Manufacturers: Beware of ‘Greenwashing’
There are a number of companies already addressing some of the green manufacturing challenges … and there are many who are not (yet).
Andy Warhol said “Art is what you can get away with.” Ditto for advertising. Unfortunately also ditto for much green advertising.
According to Wikipedia greenwashing is “a term used to describe the practice of companies disingenuously spinning their products and policies as environmentally friendly.” Consider the “six sins of greenwashing” from Terrachoice to help you determine is something is, or is not, greenwashing.
We’ve all been in hotel rooms with the placard about reusing our towels to save water and detergent. That is usually next to the heated mirror or, in the case of one hotel I stayed in recently in a foreign country, the electric toilet which required the use of buttons/electric motors to accomplish simple tasks – like raising the seat! What’s wrong with this picture?
A recent advert for a lawnmower with an exceptionally tight turning radius proclaimed it was green because you could cut your lawn in less time (due to fewer maneuvers I suppose) thanks to this feature. Let’s be clear. Things that are done in the normal course of product or process improvement to enhance productivity, reduce cost, etc., should not really be claimed as green. We’d like to think that smart manufacturers follow a path of continuous improvement anyways.
If, however, you consider the impact of any process changes or improvements on the environment, or energy consumption, or greenhouse gas emission, water use, etc., as part of your continuous improvement – that counts. And, if you make decisions on how your improvements or modifications evolve with that impact in mind, that’s green.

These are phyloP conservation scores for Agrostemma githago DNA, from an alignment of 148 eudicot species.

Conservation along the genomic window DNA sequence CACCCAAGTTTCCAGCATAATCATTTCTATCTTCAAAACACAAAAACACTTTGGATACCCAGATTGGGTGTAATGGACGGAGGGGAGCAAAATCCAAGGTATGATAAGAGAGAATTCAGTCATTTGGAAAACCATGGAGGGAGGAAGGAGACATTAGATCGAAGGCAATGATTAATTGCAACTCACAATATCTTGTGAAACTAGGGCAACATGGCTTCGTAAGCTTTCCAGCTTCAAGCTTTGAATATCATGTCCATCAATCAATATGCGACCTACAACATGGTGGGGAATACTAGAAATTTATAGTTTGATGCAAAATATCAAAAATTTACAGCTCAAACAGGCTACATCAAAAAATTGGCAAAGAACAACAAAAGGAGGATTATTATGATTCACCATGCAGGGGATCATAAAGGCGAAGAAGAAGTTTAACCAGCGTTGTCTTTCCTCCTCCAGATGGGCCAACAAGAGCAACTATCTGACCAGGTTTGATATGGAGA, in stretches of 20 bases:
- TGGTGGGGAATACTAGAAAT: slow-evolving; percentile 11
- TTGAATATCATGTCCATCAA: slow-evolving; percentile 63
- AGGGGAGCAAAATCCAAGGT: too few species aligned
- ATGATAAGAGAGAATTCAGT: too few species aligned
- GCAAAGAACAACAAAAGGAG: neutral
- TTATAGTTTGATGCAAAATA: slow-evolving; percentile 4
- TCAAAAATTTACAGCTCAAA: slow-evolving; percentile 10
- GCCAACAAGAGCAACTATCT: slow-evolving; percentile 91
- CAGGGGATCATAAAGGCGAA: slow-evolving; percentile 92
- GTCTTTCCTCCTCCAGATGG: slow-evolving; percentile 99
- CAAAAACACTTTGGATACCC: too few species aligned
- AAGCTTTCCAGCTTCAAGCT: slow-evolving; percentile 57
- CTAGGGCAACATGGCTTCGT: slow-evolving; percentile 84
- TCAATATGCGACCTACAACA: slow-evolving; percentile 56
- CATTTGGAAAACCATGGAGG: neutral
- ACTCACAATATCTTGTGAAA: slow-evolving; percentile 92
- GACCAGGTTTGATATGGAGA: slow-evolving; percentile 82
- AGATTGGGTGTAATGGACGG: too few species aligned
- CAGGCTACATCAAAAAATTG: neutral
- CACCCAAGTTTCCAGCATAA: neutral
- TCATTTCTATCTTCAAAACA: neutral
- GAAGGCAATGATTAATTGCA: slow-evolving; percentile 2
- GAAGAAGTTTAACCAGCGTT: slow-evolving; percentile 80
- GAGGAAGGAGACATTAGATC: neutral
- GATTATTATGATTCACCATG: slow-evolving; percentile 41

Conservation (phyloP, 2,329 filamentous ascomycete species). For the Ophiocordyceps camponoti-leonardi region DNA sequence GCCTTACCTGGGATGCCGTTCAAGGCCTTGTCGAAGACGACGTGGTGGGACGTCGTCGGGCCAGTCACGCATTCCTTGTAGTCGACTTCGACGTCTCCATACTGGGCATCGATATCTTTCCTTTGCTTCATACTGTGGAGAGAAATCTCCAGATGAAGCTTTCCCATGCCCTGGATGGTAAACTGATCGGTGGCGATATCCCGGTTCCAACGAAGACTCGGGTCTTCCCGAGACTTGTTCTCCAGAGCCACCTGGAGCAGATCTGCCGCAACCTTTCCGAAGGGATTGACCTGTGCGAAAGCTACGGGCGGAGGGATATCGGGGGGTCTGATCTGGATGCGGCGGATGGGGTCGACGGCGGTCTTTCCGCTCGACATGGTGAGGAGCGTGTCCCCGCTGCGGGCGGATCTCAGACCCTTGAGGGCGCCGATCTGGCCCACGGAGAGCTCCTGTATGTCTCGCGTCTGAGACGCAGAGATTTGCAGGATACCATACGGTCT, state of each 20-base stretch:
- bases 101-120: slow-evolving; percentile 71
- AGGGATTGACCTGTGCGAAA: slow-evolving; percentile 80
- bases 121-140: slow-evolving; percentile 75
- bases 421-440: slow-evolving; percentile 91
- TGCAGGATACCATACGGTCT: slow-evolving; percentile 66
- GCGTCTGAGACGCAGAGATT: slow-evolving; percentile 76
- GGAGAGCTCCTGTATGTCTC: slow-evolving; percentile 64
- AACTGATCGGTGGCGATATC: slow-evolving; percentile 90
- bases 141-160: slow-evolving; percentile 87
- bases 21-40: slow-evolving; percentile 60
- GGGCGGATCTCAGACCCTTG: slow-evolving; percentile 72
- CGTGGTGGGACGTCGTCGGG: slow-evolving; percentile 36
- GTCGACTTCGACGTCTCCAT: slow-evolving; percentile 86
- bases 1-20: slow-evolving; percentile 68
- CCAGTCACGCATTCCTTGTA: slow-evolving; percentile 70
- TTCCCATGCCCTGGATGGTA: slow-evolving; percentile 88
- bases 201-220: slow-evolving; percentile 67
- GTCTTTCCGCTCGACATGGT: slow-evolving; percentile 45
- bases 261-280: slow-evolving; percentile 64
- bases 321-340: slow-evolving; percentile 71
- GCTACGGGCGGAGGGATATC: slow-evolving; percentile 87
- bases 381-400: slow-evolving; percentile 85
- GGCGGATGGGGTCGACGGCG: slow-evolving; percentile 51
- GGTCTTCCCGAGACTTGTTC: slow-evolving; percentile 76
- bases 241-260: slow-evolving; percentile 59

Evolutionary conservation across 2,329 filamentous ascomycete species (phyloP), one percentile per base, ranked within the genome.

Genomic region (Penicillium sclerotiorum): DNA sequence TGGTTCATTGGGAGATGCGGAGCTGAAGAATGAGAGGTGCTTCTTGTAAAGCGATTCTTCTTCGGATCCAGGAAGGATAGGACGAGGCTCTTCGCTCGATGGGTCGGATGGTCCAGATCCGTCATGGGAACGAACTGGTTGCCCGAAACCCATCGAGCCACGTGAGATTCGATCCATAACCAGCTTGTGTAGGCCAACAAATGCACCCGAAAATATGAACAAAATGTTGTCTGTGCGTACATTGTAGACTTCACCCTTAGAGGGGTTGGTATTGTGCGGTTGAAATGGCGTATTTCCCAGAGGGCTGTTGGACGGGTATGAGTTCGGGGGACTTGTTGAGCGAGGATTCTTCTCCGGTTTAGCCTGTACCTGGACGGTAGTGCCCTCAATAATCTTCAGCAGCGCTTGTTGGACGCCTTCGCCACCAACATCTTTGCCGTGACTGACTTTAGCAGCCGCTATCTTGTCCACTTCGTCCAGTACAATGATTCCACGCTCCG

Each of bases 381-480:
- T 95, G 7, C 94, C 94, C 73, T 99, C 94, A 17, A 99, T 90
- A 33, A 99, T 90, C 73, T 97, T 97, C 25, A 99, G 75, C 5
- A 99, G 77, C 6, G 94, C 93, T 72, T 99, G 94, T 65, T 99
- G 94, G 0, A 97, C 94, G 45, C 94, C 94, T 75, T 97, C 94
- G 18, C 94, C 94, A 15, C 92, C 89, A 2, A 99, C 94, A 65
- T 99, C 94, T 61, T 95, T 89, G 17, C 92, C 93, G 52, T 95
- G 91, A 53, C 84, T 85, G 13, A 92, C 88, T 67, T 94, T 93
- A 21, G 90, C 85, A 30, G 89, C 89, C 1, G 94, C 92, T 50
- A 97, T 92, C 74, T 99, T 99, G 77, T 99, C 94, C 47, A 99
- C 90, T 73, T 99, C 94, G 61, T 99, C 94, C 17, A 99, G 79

This is not always a clear decision. If I run a copier company, and I change my business strategy to take back used toner cartridges from my customers, re-manufacture (or at least refill them) and send them back out as part of the normal resupply (at no cost penalty) that is smart business. If I can lower the price a bit due to my savings and gain market share that’s even better. And, good for the environment. I’d probably call that green – even though the major impetus for this was perhaps not environmental impact. But, if in the tradeoff analysis between the materials, energy, transportation and handling expended in providing virgin toner cartridges versus re-covering used ones and returning them to service shows that the reuse is also better on all these counts – that’s green.
In my classes, I use a couple of examples of companies that are pursuing this with a passion and are consistent with green principles (which we’ve not clearly defined but let’s let that go for the moment). Suffice it to say, they are not greenwashing.
Prominent in this list is Interface Carpets. Interface, very early in this movement, defined a corporate strategy, defined metrics for measuring how they are doing and tried to include a balance of the three legs of sustainability in their approach – social, economic and environmental. And they report their progress annually. Their CEO, Ray Anderson, developed “Ecometrics” as the term for their measurement system to track their progress. These indicators include waste reduction, renewable energy, carbon emissions, water and energy usage, and percentage of recycled and biobased materials in products. Much more detail on their site includes data on the reduction of energy used per unit of product manufactured, waste diverted landfills, etc. They are green manufacturers and one of the leaders of developing a business strategy for green manufacturing and, eventually, sustainability.
Some may argue that “carpets are not semiconductors” so this is easy to accomplish in such an industry. Not fair. The principles they are developing and following are applicable across a wide range of industries of varying complexities.
David Dornfeld is the Will C. Hall Family Chair in Engineering in Mechanical Engineering at University of California Berkeley. He leads the Laboratory for Manufacturing and Sustainability (LMAS), and he writes the Green Manufacturing blog.
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